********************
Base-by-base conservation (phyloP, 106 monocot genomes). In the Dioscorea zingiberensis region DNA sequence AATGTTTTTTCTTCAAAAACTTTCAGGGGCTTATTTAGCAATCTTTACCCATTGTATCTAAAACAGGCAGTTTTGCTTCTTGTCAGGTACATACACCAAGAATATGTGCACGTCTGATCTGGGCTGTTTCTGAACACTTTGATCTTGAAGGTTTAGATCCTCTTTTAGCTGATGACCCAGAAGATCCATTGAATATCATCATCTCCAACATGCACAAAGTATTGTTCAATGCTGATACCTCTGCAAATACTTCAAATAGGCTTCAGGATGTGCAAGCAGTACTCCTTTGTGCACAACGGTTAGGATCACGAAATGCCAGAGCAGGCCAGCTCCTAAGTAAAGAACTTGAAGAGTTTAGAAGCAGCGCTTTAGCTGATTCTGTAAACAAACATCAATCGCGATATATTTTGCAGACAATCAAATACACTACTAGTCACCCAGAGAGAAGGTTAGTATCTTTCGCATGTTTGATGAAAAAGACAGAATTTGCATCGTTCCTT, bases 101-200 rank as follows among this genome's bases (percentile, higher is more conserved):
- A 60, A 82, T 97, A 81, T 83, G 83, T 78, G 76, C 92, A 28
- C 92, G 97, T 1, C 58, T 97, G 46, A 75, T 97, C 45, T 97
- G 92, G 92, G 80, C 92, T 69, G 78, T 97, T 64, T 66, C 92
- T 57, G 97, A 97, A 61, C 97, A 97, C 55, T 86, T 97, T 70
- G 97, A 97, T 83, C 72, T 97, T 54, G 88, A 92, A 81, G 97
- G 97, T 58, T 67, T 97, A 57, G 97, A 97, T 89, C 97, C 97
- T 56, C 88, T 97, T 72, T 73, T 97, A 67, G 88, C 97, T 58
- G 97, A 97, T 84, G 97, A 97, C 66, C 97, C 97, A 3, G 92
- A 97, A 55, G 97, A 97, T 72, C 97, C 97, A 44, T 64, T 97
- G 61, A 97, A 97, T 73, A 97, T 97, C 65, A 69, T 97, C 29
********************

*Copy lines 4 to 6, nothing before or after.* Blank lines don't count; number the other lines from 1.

- G 92, G 92, G 80, C 92, T 69, G 78, T 97, T 64, T 66, C 92
- T 57, G 97, A 97, A 61, C 97, A 97, C 55, T 86, T 97, T 70
- G 97, A 97, T 83, C 72, T 97, T 54, G 88, A 92, A 81, G 97